Thursday, 1 May 2014

How Long Will the USD Bears Keep Selling?

Ralph Shell, Excel Analyst

Each week we compile from the most recent COT report, a total of the net long and short positions of the major currency futures plus the Dollar Index.  These net positions are taken from the COT long form which includes both futures and options which gives a more accurate portrait of the speculators positions.

Excel Markets May 2014 Forex Demo Trading ContestAgain, and in the most recent COT report based on data from 22 April 2014, the net position of the speculators was USD longs of 132,870 contracts, in the yen and the Canadian Dollar and the DI, and USD shorts versus longs in the euro, pound, Swiss franc, the New Zealand and Australian Dollar.  The total number of the USD shorts was 127,742  contracts.  This meant the net position was a USD long of a mere 5,128 contracts.

The biggest net position is in the yen which the specs are short and long the USD.  Eliminate the yen trade from the mix, and the net position against the other currencies results in a USD short of 87,176 contracts.

The speculators have been net long the USD for well over a year.  The largest net long in the USD was the COT report of May 28th, 2013.  At that time, specs were long 540,479 contracts of the USD against sales of the other currencies.  Thus, for the last eleven months speculators have been selling out their massive USD long position.  Granted this selling was intermittent, but the result was the same, persistent USD selling.

In currencies, the money flow is all important.  The lack luster performance of the USD for much of the past year can partially be attributed to long USD selling.  Momentum usually results in more selling despite today's weak US economic numbers.  Over the longer term selling might not be a good idea.   

Last week, Ambrose Evans-Pritchard had some interesting USD friendly comments in The Telegraph, an article  titled:
America has conquered its debt crisis with incredible speed.

Americans are purging their excesses one by one. Spending by the US Federal government has seen the steepest drop as share of national income since demobilisation after the Second World War ...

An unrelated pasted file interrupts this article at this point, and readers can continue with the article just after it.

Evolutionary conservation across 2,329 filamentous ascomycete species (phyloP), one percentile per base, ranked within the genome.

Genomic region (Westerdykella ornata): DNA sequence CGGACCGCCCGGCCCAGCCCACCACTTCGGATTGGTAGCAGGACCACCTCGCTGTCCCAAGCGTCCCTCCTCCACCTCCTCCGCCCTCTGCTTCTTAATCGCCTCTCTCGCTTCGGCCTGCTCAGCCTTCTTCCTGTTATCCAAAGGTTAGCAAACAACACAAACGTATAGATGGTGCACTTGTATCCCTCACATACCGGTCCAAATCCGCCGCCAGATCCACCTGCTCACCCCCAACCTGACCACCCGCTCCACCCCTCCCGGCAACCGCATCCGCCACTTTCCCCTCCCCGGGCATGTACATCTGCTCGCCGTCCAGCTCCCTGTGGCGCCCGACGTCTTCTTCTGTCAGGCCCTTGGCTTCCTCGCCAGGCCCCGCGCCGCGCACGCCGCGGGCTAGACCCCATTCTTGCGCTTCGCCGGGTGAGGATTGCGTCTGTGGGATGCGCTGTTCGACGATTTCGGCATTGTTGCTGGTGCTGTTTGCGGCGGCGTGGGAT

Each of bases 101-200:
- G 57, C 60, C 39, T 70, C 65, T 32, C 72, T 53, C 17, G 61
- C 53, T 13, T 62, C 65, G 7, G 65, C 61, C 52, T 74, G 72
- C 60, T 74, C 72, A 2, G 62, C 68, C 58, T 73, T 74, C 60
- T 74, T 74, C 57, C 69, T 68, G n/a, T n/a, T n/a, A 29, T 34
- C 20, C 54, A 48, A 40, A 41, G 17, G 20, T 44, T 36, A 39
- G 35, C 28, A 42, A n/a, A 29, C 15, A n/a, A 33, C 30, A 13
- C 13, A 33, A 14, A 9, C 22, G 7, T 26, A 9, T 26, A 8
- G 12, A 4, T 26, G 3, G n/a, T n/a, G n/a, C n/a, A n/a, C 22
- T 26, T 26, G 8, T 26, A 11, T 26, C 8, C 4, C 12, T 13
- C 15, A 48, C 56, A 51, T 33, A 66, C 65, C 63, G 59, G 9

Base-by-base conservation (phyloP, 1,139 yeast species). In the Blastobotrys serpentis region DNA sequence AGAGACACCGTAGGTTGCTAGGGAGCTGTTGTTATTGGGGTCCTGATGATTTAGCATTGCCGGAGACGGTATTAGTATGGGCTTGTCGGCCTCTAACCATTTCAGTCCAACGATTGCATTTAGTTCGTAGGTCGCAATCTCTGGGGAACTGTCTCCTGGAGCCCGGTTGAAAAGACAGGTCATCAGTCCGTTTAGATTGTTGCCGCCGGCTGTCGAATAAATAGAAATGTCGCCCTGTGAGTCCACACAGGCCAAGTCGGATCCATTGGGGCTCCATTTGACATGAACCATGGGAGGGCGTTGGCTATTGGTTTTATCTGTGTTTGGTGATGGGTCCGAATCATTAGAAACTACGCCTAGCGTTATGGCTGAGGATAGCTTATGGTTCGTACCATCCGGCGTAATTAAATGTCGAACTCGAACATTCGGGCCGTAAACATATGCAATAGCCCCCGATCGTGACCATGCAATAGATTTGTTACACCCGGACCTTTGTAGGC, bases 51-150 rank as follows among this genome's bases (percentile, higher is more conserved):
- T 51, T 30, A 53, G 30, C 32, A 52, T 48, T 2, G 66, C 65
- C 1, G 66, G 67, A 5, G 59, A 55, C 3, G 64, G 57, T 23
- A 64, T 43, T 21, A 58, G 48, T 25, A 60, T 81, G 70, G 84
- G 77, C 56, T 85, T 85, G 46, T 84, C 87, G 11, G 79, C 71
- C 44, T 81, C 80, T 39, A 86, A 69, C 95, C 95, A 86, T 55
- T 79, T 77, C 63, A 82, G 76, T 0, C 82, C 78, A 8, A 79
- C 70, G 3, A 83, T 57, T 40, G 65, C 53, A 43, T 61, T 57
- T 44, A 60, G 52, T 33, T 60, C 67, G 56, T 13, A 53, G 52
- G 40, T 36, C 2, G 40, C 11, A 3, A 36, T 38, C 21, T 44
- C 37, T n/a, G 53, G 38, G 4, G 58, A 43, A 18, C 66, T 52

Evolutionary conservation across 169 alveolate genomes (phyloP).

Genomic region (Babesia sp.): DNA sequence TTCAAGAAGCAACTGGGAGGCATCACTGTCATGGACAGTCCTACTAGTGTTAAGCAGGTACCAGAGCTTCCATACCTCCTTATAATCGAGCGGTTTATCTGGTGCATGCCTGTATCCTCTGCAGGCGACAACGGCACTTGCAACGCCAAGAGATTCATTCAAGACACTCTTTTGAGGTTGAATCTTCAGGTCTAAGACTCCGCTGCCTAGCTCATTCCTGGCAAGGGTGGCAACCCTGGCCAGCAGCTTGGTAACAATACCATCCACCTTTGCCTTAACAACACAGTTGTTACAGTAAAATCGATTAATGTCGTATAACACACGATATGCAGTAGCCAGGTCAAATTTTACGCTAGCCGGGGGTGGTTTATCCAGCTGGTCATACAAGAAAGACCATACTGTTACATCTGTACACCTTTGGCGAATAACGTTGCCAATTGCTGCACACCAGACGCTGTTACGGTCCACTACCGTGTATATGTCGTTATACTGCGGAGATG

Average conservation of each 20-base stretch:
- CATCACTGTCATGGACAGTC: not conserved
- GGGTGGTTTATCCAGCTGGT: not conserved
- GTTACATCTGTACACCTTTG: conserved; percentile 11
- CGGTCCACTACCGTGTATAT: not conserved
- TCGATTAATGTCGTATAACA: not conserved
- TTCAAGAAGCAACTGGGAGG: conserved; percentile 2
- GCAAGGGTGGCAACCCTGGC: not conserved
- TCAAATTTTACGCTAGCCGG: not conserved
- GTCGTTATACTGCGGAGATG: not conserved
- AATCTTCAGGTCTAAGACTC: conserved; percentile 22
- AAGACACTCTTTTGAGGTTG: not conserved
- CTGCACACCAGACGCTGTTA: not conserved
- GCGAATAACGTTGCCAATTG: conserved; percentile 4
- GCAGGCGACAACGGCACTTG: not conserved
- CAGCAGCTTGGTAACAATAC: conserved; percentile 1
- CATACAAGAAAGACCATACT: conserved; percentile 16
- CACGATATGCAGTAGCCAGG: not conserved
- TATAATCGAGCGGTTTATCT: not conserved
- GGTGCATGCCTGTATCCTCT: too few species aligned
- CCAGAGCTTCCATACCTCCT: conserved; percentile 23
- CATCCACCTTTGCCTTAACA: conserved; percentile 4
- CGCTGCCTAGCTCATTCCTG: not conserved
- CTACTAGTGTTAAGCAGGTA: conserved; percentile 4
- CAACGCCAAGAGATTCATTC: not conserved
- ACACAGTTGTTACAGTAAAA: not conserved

The US Congressional Budget Office expects the budget deficit to drop to 2.8pc of GDP this year, and 2.6pc next year. This is about the same as the eurozone but with a huge difference. The US economy is expanding fast enough to outgrow its debts.
The US energy revolution is of course half the story. It has stoked booms across the Dakotas, Wyoming, Nebraska, Washington, Oregon, Utah and Texas.

Francisco Blanch, from Bank of America, estimates that shale gas and oil have given the US economy an extra tailwind worth 1.9pc of GDP - what he calls the "energy carry" - with effects rippling through the chemical and plastics industries. New investments in ammonia plants are rising at an exponential rate, thanks to natural gas prices that are $4.40 (per BTU) in the US and $15 on Asia's spot market.
The US transferred more than $3 trillion to oil exporters from 2001 to 2008. That chapter is closed. The US is back to where it was in 2000 with an energy deficit well below 2pc of GDP and improving every month, while the eurozone is at -4.4pc and getting worse, and Japan is at -6.3pc.
The US has added 2.5m barrels a day of crude output over the last three years, almost as much as the next three countries combined. America covered a quarter of its oil needs in 2007. It covers well over half today. It has overtaken Russia to become the world's biggest exporter of refined petroleum products, and will soon be an exporter of liquefied natural gas as well.
US refined petroleum products are now, not only being shipped to Central and South America, but to West Africa as well.  There is a US law which prohibits the exportation of crude oil to any destination except Canada.  This, combined with increased US production and the surplus US Gulf refining capacity, make the trade possible.  Where will the USD be if the $3 trillion energy deficit becomes a multi-trillion surplus?

Today (Wednesday), the US fundamental numbers fell short of expectations.  The US GDP was up only 0.1%  in Q1.  Had it not been for higher consumer spending because of winter heating costs, and the record quarterly medical spending, in part because of the new Affordable Medical Care Act, the number would have been negative.  The US equity bulls are already touting a rapid bounce and 2.5% to 3.0% second quarter growth. 

Perhaps there is enough negative sentiment on the USD to result in further buying of the euro, pound and the Swiss franc.  The numbers coming later this week may give us some added volatility.  Should this result in a euro rally versus the USD to the 1.39/1.40 area, we view this as a level to establish shorts.
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